Little Aston Hospital: 0121 580 7171
South Bank Hospital: 01905 362 033

Mr. Geraint Williams

Specialist interests: Cataract surgery; ocular surface inflammation and infection; corneal dystrophies and corneal transplantation; dry eye disorders; keratoconus; laser eye surgery.

Mr. Williams runs the cornea and external disease service in Worcestershire Acute Hospitals NHS Trust. He specialises in corneal and external disease including ocular surface inflammation, infection and scarring, corneal dystrophies such as Fuchs’ Endothelial Corneal Dystrophies, Keratoconus and dry eye disorders. This includes surgical management through lamellar corneal transplantation and cataract and refractive surgery in complex cornea and external diseases.

Mr. Williams trained in South Wales, the Oxford and West Midlands Deaneries. He was awarded a prestigious Wellcome Trust clinical research fellowship in 2008, completing his PhD in 2012 and achieving international prizes for his work in to scarring diseases of the ocular surface. He was an NIHR Clinical Lecturer in Ophthalmology at the University of Birmingham from 2012 to 2014. He subsequently combined his research work at the Singapore Eye Research Institute (SERI) with his clinical fellowship in the cornea and external eye disease department of the Singapore National Eye Centre (SNEC), working with international leaders in their field.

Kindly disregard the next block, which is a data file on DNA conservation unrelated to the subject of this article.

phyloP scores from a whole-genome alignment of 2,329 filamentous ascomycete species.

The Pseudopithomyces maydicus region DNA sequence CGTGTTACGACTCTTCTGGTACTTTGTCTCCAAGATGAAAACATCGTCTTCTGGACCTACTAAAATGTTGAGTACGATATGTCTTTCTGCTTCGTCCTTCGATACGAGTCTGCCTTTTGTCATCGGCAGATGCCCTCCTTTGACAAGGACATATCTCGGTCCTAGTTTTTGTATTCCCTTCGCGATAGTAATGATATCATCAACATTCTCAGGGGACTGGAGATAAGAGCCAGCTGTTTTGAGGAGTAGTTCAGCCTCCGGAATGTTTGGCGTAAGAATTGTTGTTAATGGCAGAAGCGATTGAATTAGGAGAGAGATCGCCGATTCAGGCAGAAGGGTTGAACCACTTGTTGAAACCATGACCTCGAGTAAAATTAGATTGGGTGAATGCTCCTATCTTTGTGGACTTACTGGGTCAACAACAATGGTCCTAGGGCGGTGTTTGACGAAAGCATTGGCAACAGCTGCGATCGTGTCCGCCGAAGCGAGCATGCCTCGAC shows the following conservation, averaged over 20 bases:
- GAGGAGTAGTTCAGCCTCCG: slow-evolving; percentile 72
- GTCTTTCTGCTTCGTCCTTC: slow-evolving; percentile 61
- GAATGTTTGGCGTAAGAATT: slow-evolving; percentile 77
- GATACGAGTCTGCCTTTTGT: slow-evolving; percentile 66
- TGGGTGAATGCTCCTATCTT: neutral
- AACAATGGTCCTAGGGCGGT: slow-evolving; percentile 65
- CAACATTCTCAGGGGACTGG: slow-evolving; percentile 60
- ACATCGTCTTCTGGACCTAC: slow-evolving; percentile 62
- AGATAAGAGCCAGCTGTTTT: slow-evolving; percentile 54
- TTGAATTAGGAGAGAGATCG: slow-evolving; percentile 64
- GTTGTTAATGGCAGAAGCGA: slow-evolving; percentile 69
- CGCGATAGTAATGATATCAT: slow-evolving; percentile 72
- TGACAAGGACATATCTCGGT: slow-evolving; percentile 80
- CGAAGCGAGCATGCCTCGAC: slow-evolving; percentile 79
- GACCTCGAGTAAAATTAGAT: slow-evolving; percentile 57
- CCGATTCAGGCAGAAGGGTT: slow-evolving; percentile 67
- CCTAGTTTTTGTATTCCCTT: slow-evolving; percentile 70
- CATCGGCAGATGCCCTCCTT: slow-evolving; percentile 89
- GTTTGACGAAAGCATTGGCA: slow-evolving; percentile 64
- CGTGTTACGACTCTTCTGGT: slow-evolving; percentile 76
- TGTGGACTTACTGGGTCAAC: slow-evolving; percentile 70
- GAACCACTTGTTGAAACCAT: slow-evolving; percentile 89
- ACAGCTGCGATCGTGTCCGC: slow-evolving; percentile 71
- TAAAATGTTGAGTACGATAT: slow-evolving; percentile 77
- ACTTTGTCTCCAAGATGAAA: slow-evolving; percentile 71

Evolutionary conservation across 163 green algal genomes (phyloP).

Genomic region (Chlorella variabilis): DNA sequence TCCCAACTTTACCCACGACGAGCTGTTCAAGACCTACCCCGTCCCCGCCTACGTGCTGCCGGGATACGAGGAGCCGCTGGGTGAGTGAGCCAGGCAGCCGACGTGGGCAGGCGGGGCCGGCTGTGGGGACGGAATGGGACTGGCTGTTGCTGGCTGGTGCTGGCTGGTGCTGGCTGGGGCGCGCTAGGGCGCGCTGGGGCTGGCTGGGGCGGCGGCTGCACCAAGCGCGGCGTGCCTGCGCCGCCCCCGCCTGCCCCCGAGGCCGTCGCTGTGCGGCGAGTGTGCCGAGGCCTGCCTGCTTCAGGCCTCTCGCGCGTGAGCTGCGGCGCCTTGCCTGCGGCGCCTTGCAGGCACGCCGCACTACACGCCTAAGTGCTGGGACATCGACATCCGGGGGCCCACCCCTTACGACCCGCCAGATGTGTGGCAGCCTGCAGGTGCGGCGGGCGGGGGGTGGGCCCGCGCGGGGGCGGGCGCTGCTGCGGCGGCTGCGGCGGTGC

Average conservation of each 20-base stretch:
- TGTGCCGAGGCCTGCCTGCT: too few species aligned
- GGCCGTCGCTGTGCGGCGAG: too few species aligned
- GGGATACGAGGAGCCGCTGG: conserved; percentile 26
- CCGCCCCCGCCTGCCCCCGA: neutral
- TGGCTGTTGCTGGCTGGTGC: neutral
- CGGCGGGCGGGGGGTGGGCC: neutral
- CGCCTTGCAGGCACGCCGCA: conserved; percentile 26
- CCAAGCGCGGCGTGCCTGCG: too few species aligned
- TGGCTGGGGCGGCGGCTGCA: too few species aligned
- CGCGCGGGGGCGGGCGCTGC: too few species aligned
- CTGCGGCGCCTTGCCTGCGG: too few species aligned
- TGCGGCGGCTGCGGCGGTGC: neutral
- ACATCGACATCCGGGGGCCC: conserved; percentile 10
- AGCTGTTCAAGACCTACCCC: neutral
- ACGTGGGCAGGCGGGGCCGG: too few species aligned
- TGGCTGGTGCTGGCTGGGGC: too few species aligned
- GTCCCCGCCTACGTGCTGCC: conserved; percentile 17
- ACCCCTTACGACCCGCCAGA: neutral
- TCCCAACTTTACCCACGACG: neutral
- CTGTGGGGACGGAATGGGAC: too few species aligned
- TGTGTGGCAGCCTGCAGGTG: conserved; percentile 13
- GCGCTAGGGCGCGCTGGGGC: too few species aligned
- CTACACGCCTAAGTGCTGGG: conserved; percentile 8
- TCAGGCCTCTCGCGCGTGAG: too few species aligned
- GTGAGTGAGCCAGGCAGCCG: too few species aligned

Mr. Williams is passionate about teaching and is an honorary clinical senior lecturer at the University of Birmingham. His research interests include methods to detect inflammation and progressive scarring on the ocular surface, how the immune system responds to infection and how improved measurement such as imaging systems can help detect these responses. His further interests include the role of lasers in improving outcomes in cataract and corneal surgery. He speaks widely to audiences in the UK and abroad and is a reviewer for numerous ophthalmic and scientific journals.

Research interests: Ocular Surface Immune Regulation in Health and Disease, Improved Measurement of Clinical Disease Activity and Damage.